• Continuing to perform clinical duties and provide patient care
  • Communicating with instructors regarding nursing student performance
  • Facilitating and monitoring learning experiences in clinical environments

As a mentor, professional nurse, and liaison between a health care facility and an educational institution, a preceptor must be excellent at managing multiple responsibilities. The career path can be highly rewarding for those who wish to instruct and inspire new nurses while also performing clinical duties.

Mentoring Nursing Students

Early-career mentoring is a key step in the journey of a nurse. Preceptors play a unique role at this stage, mentoring and evaluating new nurses. Generally, preceptors are mentors for a specified period, working closely with instructors to evaluate student performance. While experienced nurses can also choose to mentor nurses throughout their careers, preceptors may play a more holistic role in providing instruction, encouragement, and mentorship early on in nurses’ careers.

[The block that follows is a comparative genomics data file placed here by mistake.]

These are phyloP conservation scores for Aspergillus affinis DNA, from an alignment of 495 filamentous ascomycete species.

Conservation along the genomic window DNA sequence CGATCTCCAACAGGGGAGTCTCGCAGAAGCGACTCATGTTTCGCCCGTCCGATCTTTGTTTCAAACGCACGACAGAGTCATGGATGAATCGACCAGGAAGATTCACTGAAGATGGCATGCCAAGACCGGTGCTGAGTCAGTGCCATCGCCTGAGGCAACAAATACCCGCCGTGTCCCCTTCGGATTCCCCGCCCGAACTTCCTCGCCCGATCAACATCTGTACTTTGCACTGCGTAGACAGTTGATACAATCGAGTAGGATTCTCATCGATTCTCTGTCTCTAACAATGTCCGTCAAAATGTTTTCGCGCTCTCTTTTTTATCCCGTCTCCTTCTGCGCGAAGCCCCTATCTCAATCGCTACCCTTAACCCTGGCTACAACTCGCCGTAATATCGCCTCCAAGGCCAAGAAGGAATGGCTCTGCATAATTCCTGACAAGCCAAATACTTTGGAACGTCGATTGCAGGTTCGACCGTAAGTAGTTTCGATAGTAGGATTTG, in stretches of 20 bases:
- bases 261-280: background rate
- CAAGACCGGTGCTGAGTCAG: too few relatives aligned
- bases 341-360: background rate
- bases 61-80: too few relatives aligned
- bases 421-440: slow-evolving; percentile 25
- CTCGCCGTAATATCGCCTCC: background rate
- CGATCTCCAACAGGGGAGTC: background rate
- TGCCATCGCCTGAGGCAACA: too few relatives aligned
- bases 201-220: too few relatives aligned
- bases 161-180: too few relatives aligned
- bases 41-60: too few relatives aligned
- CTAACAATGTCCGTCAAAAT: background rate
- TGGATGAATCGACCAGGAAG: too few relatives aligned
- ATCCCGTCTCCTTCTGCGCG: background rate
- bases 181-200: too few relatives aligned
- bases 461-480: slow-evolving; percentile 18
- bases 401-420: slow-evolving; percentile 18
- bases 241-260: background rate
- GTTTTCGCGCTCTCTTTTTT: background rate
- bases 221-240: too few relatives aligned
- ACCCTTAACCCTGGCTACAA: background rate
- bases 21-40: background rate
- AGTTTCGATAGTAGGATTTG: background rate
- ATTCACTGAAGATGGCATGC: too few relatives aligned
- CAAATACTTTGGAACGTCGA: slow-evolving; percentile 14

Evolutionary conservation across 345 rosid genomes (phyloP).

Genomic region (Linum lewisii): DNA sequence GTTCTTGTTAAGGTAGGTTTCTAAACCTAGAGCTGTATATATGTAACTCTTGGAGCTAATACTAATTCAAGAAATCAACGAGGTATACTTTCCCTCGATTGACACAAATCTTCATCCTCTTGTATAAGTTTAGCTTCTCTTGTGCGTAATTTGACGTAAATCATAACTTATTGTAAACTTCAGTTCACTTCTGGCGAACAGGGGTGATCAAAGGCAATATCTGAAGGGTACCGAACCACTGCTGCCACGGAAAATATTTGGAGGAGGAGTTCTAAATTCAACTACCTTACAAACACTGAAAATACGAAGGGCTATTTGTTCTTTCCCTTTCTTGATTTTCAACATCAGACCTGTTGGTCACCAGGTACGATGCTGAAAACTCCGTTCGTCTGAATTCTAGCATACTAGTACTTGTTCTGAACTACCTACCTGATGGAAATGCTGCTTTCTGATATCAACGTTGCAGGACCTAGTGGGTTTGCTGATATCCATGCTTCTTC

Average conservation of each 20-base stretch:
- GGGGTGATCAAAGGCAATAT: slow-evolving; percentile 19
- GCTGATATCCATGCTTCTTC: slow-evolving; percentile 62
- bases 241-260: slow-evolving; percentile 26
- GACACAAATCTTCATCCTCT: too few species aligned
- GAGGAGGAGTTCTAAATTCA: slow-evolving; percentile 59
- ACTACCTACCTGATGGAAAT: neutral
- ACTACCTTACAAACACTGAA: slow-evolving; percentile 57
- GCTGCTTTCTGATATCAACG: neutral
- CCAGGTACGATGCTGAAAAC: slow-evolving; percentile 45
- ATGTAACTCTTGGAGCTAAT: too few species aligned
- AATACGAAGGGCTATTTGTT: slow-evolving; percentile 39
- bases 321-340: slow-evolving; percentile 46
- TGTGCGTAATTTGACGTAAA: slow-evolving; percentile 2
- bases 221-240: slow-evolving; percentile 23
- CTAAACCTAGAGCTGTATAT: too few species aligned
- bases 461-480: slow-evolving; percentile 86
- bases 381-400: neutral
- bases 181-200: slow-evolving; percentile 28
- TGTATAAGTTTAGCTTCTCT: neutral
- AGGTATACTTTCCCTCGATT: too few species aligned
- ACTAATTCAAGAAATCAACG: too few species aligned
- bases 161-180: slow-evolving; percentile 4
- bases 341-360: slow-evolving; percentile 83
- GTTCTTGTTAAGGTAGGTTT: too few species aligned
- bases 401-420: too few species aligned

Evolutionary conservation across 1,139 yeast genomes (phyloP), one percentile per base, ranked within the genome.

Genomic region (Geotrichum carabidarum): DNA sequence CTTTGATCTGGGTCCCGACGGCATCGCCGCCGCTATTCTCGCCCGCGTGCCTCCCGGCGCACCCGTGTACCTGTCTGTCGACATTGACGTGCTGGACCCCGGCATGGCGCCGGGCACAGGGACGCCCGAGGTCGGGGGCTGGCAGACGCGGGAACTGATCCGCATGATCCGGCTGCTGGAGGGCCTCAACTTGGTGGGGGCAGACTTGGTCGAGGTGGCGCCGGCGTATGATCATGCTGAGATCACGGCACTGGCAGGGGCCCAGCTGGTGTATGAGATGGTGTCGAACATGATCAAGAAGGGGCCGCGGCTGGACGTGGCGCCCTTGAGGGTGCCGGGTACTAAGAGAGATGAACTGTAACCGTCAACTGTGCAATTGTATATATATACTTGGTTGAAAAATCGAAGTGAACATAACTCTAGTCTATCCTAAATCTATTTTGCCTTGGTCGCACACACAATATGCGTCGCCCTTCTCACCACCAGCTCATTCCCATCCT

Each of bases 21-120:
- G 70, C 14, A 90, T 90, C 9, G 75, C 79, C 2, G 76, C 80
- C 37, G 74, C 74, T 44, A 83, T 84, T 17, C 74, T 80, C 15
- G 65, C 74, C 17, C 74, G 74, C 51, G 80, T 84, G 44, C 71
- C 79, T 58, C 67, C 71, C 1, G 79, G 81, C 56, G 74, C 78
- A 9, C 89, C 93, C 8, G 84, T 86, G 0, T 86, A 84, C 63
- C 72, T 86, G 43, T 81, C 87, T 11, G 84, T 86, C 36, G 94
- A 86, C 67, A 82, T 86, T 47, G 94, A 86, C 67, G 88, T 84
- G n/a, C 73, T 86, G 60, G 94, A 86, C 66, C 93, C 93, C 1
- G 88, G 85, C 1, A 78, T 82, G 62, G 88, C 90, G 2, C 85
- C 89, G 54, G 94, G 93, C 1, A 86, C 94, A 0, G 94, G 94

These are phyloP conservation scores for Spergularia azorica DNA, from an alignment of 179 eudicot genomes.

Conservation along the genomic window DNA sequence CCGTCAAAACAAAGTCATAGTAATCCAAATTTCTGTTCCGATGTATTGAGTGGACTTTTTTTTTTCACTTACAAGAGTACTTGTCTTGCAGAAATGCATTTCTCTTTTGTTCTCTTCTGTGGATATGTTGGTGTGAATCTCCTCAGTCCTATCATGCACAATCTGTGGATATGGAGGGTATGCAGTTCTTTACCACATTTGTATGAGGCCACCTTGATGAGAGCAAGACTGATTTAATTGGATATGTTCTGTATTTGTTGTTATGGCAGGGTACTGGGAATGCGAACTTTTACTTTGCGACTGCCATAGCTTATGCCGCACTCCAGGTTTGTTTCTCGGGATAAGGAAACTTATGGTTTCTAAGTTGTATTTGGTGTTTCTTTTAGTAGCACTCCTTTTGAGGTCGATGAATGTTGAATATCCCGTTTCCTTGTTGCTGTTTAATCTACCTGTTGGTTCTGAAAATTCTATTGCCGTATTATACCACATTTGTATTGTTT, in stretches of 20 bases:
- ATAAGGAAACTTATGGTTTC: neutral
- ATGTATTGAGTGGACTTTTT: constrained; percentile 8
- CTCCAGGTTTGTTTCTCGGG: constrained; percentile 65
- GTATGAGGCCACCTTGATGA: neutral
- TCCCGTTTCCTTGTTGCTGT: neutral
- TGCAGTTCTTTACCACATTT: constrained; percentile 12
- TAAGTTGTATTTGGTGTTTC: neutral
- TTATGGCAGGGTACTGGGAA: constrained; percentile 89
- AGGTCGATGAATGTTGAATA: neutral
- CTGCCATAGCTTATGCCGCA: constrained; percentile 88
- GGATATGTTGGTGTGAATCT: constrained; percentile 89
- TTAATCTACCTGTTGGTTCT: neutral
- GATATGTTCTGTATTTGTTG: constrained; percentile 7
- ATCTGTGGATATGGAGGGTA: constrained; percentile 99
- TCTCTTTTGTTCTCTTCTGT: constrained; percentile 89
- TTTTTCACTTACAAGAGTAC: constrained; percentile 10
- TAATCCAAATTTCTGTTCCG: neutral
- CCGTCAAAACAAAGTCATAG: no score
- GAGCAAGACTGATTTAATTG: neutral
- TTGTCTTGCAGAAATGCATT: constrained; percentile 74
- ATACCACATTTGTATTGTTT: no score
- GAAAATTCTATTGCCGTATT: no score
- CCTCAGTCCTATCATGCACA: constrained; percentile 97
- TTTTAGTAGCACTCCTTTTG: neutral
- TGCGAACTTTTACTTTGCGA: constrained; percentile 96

Facilitating Clinical Competencies

Preceptors are also charged with evaluating the clinical competencies of student nurses and recent nurse graduates. While preceptors aren’t expected to make the final decision on a nurse’s performance, they need to communicate the level of clinical proficiency and competency displayed by students. This helps nursing program instructors make informed decisions about the abilities and skill levels of students.

Salary Expectations of Nursing Preceptors